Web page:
Atlas vibration killer ?

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Given how remarkably smooth my 920 is with the JS kit I’d love to try a 650 or 750 featherbed Norton with the JS kit. He does extra lightweight kit for these that should work brilliantly in my mind.
This is something I have been thinking of, but first I'm going to try the Atlas as it is now it's back from NRP (exhausts). If it shakes my fillings out I'll try the 75% BF. If that's still no good it will be time to splash some cash!
 

texasSlick

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All of these old bikes vibrate to some degree. I divide them into two camps- 1.bikes that can be ridden at 70mph all day without really noticing the vibration. My MK3 is good for this as are the Vincent twins.
2. Bikes that are ok for an evening ride at speeds mostly under 60 mph with the odd blurry foray up to 70-75 while passing.
A lot of old British parallel twins are in category two. The owners might claim them smooth, but try putting the thing on a highway at speed for 400 miles per day for six days straight.
The truth will come thru, as will the vibes!

Glen
When I rode my Atlas transcontinental back in '66, I cruised all day at 60 - 65 mph, making 500 - 525 miles per day. I tried holding 70 one day, and found the vibes and wind load (no fairing) beat me up, and that I made no more miles in a day, due to more frequent fuel stops.

The Atlas (at least my own), can be as smooth as any British vertical twin, up to 3.5K rpm. At 4K rpm, near 70 mph, the vibes are too much for comfort.

Like Glen, I have found wheel balance has smoothed out the perceived vibes some. I have also changed the engine sprocket to 22 teeth, up by one, which increases road speed by about 3 mph at 3K rpm.

If I were a younger man, I would invest in the JS lightweight rods and pistons. I am sure that would be a pleasant experience.

Commandos may be smoother than an Atlas, but the handling of the Featherbeds is another type of joy.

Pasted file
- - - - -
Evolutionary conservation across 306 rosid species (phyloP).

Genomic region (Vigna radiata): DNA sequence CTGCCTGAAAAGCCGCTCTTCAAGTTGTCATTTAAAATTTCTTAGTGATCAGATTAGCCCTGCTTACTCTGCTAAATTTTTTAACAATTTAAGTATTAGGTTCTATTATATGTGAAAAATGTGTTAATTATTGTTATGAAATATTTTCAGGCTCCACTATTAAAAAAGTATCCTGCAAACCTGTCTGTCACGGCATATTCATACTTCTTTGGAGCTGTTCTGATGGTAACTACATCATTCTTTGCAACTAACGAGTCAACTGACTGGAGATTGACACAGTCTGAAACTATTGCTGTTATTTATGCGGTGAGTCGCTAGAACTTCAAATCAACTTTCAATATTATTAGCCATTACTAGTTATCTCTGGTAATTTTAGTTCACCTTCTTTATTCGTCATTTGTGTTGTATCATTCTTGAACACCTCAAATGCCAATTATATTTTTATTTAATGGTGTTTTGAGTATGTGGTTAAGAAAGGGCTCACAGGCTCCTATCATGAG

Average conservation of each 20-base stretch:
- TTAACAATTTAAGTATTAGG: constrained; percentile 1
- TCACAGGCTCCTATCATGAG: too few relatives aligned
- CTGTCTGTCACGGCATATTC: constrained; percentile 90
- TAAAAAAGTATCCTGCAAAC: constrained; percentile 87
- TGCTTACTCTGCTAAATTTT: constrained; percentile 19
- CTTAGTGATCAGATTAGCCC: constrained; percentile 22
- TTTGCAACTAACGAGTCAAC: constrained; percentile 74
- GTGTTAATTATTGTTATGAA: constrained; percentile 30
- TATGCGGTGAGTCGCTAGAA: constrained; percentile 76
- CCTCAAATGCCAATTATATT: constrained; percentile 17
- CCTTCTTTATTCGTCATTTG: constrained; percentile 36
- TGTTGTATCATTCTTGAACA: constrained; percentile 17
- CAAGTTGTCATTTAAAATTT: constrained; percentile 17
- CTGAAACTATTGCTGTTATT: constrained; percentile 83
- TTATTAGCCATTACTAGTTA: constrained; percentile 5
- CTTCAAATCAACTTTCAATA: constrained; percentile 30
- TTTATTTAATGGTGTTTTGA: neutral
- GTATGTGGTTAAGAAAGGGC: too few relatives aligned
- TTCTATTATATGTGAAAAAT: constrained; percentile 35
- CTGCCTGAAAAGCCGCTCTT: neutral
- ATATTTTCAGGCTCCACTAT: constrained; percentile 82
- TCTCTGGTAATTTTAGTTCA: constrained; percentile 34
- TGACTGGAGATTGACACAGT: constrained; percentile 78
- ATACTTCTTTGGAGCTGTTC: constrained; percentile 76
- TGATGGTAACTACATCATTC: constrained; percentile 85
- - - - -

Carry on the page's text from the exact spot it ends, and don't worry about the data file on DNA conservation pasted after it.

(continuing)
Slick
 
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Yes Bendy Is
Interesting to read that those stand bolts were occasionally omitted. I have two non restored original featherbed twins, both with the stand through bolts in place. A 1961 Model 99, which is balanced to 84% and does not vibrate at all. Then a 1970 Mercury, also with 84%, and smooth like a silk stocking. Then a 1965 N15CS with its Atlas engine with Commando pistons (impossible to source the dished low comp Atlas pistons) and this does also not vibrate in that Matchless chassis.
My 1970 Commando vibrates like mad below 2500 and then easies out. But what a horrible roadholding. Bendy is the right nickname for a Commando.....
Yes Bendy is what I found in 1971 When I was going to buy a New Commando Roadster On first trail ride round the block In Doncaster, I felt that the Bike was steering from the back as well as the front end So As I got back to Cuswoths In Doncaster I told the dealer I was put off buying this Commando Because of the odd Handling
 
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Interesting to read that those stand bolts were occasionally omitted. I have two non restored original featherbed twins, both with the stand through bolts in place. A 1961 Model 99, which is balanced to 84% and does not vibrate at all. Then a 1970 Mercury, also with 84%, and smooth like a silk stocking. Then a 1965 N15CS with its Atlas engine with Commando pistons (impossible to source the dished low comp Atlas pistons) and this does also not vibrate in that Matchless chassis.
My 1970 Commando vibrates like mad below 2500 and then easies out. But what a horrible roadholding. Bendy is the right nickname for a Commando.....
I'm guessing these bikes were dynamically balanced at the 84%?
 
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On my 650, only the right side bolt was in place. I tried the bike with the bolt removed and all seemed the same. With the bolt put it back in to double check, there was no noticeable difference. I suppose I might as well leave the bolt in then. I might try adding a primary side bolt, just for fun.

Oh well, it was worth a try!

Glen
 

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